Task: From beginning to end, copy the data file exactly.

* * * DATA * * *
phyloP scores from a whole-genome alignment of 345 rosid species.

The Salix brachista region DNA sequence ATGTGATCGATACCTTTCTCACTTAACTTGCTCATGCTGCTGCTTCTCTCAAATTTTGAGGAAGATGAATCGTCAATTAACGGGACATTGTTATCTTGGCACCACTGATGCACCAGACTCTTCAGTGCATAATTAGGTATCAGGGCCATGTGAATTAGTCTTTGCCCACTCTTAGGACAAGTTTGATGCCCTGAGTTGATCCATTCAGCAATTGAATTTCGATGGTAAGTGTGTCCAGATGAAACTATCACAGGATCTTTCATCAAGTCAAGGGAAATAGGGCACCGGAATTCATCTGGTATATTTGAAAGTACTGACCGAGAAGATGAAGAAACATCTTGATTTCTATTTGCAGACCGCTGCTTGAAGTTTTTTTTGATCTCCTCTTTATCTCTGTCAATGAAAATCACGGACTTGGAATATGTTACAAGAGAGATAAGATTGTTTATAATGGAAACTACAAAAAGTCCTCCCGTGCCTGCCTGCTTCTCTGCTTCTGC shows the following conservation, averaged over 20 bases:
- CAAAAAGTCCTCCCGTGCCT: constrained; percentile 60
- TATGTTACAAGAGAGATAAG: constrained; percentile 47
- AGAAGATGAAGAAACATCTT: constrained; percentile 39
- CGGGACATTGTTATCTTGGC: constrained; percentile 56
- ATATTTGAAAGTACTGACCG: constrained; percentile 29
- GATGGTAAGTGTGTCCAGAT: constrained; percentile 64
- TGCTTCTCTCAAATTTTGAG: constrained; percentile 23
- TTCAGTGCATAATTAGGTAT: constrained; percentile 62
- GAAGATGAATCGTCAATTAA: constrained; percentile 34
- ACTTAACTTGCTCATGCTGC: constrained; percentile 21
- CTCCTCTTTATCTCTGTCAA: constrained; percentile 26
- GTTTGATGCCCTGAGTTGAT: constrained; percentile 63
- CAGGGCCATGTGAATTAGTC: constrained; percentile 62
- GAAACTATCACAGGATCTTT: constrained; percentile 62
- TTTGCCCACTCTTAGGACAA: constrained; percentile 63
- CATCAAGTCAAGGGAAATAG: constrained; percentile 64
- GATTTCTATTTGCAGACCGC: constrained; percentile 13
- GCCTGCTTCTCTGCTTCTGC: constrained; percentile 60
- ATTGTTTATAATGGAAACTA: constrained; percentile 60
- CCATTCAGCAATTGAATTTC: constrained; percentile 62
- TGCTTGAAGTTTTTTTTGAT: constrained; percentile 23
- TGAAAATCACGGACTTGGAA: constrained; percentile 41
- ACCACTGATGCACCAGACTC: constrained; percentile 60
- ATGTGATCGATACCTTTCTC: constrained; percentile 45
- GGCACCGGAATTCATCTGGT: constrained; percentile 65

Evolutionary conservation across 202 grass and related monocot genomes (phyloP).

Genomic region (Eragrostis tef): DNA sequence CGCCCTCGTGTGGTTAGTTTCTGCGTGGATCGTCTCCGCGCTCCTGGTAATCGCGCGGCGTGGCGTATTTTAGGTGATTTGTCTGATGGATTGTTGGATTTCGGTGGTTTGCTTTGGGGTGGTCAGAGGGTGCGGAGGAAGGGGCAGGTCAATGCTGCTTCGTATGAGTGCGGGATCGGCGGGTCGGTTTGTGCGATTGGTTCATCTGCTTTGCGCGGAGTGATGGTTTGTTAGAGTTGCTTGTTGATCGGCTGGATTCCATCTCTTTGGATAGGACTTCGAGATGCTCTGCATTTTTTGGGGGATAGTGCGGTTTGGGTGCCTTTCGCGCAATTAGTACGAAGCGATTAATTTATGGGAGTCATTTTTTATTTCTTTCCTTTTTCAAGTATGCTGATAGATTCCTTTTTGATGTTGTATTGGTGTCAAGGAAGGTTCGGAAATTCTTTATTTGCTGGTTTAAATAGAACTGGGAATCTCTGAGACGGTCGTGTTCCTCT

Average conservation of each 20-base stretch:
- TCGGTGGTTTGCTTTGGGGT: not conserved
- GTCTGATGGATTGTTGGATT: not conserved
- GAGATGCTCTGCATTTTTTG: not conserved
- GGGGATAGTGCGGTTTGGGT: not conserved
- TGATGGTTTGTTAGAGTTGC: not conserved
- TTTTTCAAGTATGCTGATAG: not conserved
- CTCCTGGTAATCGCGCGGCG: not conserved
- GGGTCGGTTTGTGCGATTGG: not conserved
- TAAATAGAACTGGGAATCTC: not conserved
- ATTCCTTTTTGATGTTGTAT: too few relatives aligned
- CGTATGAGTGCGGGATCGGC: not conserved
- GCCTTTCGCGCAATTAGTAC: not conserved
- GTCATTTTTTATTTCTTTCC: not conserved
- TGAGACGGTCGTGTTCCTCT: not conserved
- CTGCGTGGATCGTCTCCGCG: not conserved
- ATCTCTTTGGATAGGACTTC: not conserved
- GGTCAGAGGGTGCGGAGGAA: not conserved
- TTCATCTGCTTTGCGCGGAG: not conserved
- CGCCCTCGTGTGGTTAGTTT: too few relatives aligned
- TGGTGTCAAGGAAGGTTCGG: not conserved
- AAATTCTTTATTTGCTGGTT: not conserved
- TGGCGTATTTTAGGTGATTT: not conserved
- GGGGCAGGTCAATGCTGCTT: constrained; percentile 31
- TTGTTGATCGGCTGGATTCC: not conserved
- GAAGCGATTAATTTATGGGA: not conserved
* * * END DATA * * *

phyloP scores from a whole-genome alignment of 345 rosid species.

The Salix brachista region DNA sequence ATGTGATCGATACCTTTCTCACTTAACTTGCTCATGCTGCTGCTTCTCTCAAATTTTGAGGAAGATGAATCGTCAATTAACGGGACATTGTTATCTTGGCACCACTGATGCACCAGACTCTTCAGTGCATAATTAGGTATCAGGGCCATGTGAATTAGTCTTTGCCCACTCTTAGGACAAGTTTGATGCCCTGAGTTGATCCATTCAGCAATTGAATTTCGATGGTAAGTGTGTCCAGATGAAACTATCACAGGATCTTTCATCAAGTCAAGGGAAATAGGGCACCGGAATTCATCTGGTATATTTGAAAGTACTGACCGAGAAGATGAAGAAACATCTTGATTTCTATTTGCAGACCGCTGCTTGAAGTTTTTTTTGATCTCCTCTTTATCTCTGTCAATGAAAATCACGGACTTGGAATATGTTACAAGAGAGATAAGATTGTTTATAATGGAAACTACAAAAAGTCCTCCCGTGCCTGCCTGCTTCTCTGCTTCTGC shows the following conservation, averaged over 20 bases:
- CAAAAAGTCCTCCCGTGCCT: constrained; percentile 60
- TATGTTACAAGAGAGATAAG: constrained; percentile 47
- AGAAGATGAAGAAACATCTT: constrained; percentile 39
- CGGGACATTGTTATCTTGGC: constrained; percentile 56
- ATATTTGAAAGTACTGACCG: constrained; percentile 29
- GATGGTAAGTGTGTCCAGAT: constrained; percentile 64
- TGCTTCTCTCAAATTTTGAG: constrained; percentile 23
- TTCAGTGCATAATTAGGTAT: constrained; percentile 62
- GAAGATGAATCGTCAATTAA: constrained; percentile 34
- ACTTAACTTGCTCATGCTGC: constrained; percentile 21
- CTCCTCTTTATCTCTGTCAA: constrained; percentile 26
- GTTTGATGCCCTGAGTTGAT: constrained; percentile 63
- CAGGGCCATGTGAATTAGTC: constrained; percentile 62
- GAAACTATCACAGGATCTTT: constrained; percentile 62
- TTTGCCCACTCTTAGGACAA: constrained; percentile 63
- CATCAAGTCAAGGGAAATAG: constrained; percentile 64
- GATTTCTATTTGCAGACCGC: constrained; percentile 13
- GCCTGCTTCTCTGCTTCTGC: constrained; percentile 60
- ATTGTTTATAATGGAAACTA: constrained; percentile 60
- CCATTCAGCAATTGAATTTC: constrained; percentile 62
- TGCTTGAAGTTTTTTTTGAT: constrained; percentile 23
- TGAAAATCACGGACTTGGAA: constrained; percentile 41
- ACCACTGATGCACCAGACTC: constrained; percentile 60
- ATGTGATCGATACCTTTCTC: constrained; percentile 45
- GGCACCGGAATTCATCTGGT: constrained; percentile 65

Evolutionary conservation across 202 grass and related monocot genomes (phyloP).

Genomic region (Eragrostis tef): DNA sequence CGCCCTCGTGTGGTTAGTTTCTGCGTGGATCGTCTCCGCGCTCCTGGTAATCGCGCGGCGTGGCGTATTTTAGGTGATTTGTCTGATGGATTGTTGGATTTCGGTGGTTTGCTTTGGGGTGGTCAGAGGGTGCGGAGGAAGGGGCAGGTCAATGCTGCTTCGTATGAGTGCGGGATCGGCGGGTCGGTTTGTGCGATTGGTTCATCTGCTTTGCGCGGAGTGATGGTTTGTTAGAGTTGCTTGTTGATCGGCTGGATTCCATCTCTTTGGATAGGACTTCGAGATGCTCTGCATTTTTTGGGGGATAGTGCGGTTTGGGTGCCTTTCGCGCAATTAGTACGAAGCGATTAATTTATGGGAGTCATTTTTTATTTCTTTCCTTTTTCAAGTATGCTGATAGATTCCTTTTTGATGTTGTATTGGTGTCAAGGAAGGTTCGGAAATTCTTTATTTGCTGGTTTAAATAGAACTGGGAATCTCTGAGACGGTCGTGTTCCTCT

Average conservation of each 20-base stretch:
- TCGGTGGTTTGCTTTGGGGT: not conserved
- GTCTGATGGATTGTTGGATT: not conserved
- GAGATGCTCTGCATTTTTTG: not conserved
- GGGGATAGTGCGGTTTGGGT: not conserved
- TGATGGTTTGTTAGAGTTGC: not conserved
- TTTTTCAAGTATGCTGATAG: not conserved
- CTCCTGGTAATCGCGCGGCG: not conserved
- GGGTCGGTTTGTGCGATTGG: not conserved
- TAAATAGAACTGGGAATCTC: not conserved
- ATTCCTTTTTGATGTTGTAT: too few relatives aligned
- CGTATGAGTGCGGGATCGGC: not conserved
- GCCTTTCGCGCAATTAGTAC: not conserved
- GTCATTTTTTATTTCTTTCC: not conserved
- TGAGACGGTCGTGTTCCTCT: not conserved
- CTGCGTGGATCGTCTCCGCG: not conserved
- ATCTCTTTGGATAGGACTTC: not conserved
- GGTCAGAGGGTGCGGAGGAA: not conserved
- TTCATCTGCTTTGCGCGGAG: not conserved
- CGCCCTCGTGTGGTTAGTTT: too few relatives aligned
- TGGTGTCAAGGAAGGTTCGG: not conserved
- AAATTCTTTATTTGCTGGTT: not conserved
- TGGCGTATTTTAGGTGATTT: not conserved
- GGGGCAGGTCAATGCTGCTT: constrained; percentile 31
- TTGTTGATCGGCTGGATTCC: not conserved
- GAAGCGATTAATTTATGGGA: not conserved